We all have passions, and in life, we often share those passions with the ones we love. Or at least try to. Often with limited success. A great marriage, I believe, is based on the ability to feign just enough interest to keep your spouse feeling loved, without making them believe that you’d actually engage in the activity they suggested on more than a token level. That way they won’t be surprised when you don’t like their favorite movies (seriously, Raging Bull vs. Pride and Prejudice. Oh, Mr. Darcy, can you imagine?) And so it is with the adventures chronicled in this blog.
Sometime around 2010, my soon to be wife, Super Jen, and I moved to Reno, NV. I had trained martial arts a little here and there, and wanted Jen to learn some self-defense, since Reno in the 2010 days was sketchy a.f., more like crappy parts of Portland than the hipster paradise it’s becoming today. I found a school that was less Kobra Kai than most, and seemed really woman friendly, and signed us up. Since we were newly wed, she hadn’t learned the proper balance of feigning interest vs. not ever doing that stupid stuff again, and she tried gamely to fake her way all the way to green belt, or mid-beginner.
I knew it was over when she broke in to tears and refused to try and punch me in the face. I felt that meant she loved me deeply, and also had zero faith in my defensive skills. I was touched, and emasculated. I vowed then to train harder and improve my skills, so that my dear, sweet wife could try and punch me without fear or regret. I figured it was coming anyway, so I might as well prepare myself.
After about four years, give or take, I earned a black belt in our schools’ program, which included a pretty tough six month black belt test. Say what you will about traditional martial arts, I say it too, but this school really took their training seriously, without being an MMA factory. Which brings us to the Jiu Jitsu part. This school teaches a balance of TMA with forms, flashy kicking, and other such old school stuff, with self-defense, muay thai combos and padwork, sparring, and BJJ. Along the way, I fell in love with the gentle art of choking, smashing and joint bending, and after I got my black belt, I pretty much quit with the jumping and spinning and the yelling in Korean.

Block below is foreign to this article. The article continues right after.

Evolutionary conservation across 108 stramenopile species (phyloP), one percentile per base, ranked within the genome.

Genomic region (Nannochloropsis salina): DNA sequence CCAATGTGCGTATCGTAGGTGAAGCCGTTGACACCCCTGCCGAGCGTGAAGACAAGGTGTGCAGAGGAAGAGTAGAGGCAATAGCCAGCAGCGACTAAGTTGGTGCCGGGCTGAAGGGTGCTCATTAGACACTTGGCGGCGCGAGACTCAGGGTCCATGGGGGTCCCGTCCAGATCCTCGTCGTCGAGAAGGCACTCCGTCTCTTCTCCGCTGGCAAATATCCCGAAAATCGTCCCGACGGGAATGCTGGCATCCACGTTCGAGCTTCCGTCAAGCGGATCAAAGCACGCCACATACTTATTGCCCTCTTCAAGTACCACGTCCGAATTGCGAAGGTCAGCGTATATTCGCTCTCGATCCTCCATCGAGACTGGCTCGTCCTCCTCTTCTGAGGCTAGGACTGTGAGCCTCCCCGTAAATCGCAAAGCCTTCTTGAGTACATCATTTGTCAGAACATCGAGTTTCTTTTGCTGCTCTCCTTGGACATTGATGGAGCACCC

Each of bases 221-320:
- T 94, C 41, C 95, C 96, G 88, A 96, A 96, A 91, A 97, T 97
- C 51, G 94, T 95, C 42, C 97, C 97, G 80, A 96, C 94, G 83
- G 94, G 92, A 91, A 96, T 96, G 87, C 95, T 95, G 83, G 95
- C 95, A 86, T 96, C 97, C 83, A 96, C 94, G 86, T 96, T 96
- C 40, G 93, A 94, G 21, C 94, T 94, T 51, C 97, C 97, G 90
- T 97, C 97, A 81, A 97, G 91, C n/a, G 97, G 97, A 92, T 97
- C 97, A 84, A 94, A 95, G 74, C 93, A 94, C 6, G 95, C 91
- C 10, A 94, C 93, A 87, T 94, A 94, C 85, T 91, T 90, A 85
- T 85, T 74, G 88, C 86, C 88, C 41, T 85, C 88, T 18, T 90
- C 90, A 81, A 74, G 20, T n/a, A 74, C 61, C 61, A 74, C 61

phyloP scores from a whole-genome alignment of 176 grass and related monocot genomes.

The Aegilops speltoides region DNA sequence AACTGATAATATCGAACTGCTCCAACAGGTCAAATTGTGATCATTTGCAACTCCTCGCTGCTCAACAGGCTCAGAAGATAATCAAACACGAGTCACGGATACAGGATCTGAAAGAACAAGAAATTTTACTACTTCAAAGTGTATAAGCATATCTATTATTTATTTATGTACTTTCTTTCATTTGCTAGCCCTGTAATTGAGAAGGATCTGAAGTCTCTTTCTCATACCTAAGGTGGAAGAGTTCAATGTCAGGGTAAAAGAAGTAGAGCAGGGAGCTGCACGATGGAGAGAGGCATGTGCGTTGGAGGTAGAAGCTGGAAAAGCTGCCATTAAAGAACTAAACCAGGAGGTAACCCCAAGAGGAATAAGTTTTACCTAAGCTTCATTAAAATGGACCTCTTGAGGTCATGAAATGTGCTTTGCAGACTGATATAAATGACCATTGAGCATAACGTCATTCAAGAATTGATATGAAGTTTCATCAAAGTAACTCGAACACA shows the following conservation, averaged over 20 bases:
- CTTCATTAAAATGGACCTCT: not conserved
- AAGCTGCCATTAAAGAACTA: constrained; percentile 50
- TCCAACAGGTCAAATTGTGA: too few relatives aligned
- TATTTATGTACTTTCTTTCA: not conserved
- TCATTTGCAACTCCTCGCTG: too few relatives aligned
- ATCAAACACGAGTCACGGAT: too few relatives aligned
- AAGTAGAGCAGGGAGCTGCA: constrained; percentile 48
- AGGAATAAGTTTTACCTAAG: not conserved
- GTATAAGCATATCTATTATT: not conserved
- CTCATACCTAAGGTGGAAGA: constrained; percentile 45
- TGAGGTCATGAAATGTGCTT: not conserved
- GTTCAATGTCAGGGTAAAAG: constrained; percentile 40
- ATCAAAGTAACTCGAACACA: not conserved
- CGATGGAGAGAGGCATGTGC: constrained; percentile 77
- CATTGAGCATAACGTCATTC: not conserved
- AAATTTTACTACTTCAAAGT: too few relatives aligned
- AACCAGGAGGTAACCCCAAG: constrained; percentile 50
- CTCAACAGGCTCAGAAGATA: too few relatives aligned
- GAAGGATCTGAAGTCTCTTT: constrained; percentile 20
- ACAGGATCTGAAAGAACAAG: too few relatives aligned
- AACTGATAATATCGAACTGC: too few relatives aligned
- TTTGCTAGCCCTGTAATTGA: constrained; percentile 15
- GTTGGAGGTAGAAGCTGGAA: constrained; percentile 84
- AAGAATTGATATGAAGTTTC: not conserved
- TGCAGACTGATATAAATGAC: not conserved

I never really tried to get Super into Jiu Jitsu, it was much more intense, focused on killing the other guy. In TKD and other arts, you can go, train, jump around in your pajamas, kick pads, whatever, and never touch another human, let alone hear him exhale loudly in pain or make that weird gurgling noise when it’s close but not quite right. BJJ, is by its very essence, practiced on someone who is desperately, and sometimes skillfully, trying not to let you do the very thing you’re trying to learn to do. Slap hands, fist bump, simulate murder. Although I don’t get why, I knew she’d never go for it.
Of course, this blog won’t be just about my Jiu Jitsu travels and journey, it is also about Jens’ passion, which I show a mild interest in and avoid getting sucked into at the high level she’s involved. Her passion is the reason I’m traveling around the West Coast from California to Canada, rolling, stinking, choking, loving. Jen is hiking the Pacific Crest Trail. Yeah, like the girl from Wild, but with a much better backpack and fewer emotional issues. Not to say none, but man, that girl was a mess.
Jen somehow got the bug from a disastrous but eventually triumphant trip up Half Dome, or Half-a-dome as she insists on calling it.
We got a permit to go with our friend Joe!, who had hiked the PCT back before it was cool. I put a light day pack on Jen, a huge backpack on me, and she cried and hated every minute of the three day trip, except the Half Dome part, which in all fairness, scared the shit out of me. She loved it. Hated backpacking loved hiking. Then Joe told her to get a real backpack, so we did, and started doing over night trips around Tahoe, where we live.
I don’t think she would’ve ever taken to it but for one thing. Well, maybe a couple or a few, but one 1 thing sealed the deal. Jen is an Idaho girl, so tougher and more used to outdoors stuff than most. River rat, mountain biker, general Idaho tough girl. Jen is also a recovering Mormon, and those people just seem bred to walk. I think they marry each other with an eye towards offspring that can walk long distances in white shirts and black ties, carrying the collected words of Joseph Smith in their knapsacks. She can walk. Most importantly, Marley likes backpacking.
Marley is our blue eyed, twenty pound shih tzu, looks like a stuffed animal made love to a muppet, and he can go like a Jack London wolf-dog in the woods. Jen LOVES Marley. So, once Marley was on-board with the hiking and tenting and camping, I didn’t have much choice.
I don’t know how the PCT dream really got planted. I remember her asking me if I wanted to go. I told her that I couldn’t wait to hear all about it. The more she talked about it, the clearer it became that 1: I didn’t want to go and 2: I didn’t really want her to go by herself. You see, I love my wife, and I miss her. I’m that one in the relationship for sure. Make of that what you will. It didn’t come from the Cheryl Strayed, and it didn’t come from Reese Witherspoon, I think it came from Joe, but by the summer of 2016, it was cemented in.
And that, is how we got here, me sitting in a trailer in San Diego, two dogs, a half dozen gi’s, and a bunch of dried food, following Super Jen from Mexico to Canada. This blog is called STOP, WALK, And ROLL, and we’ll be doing a lot of all three.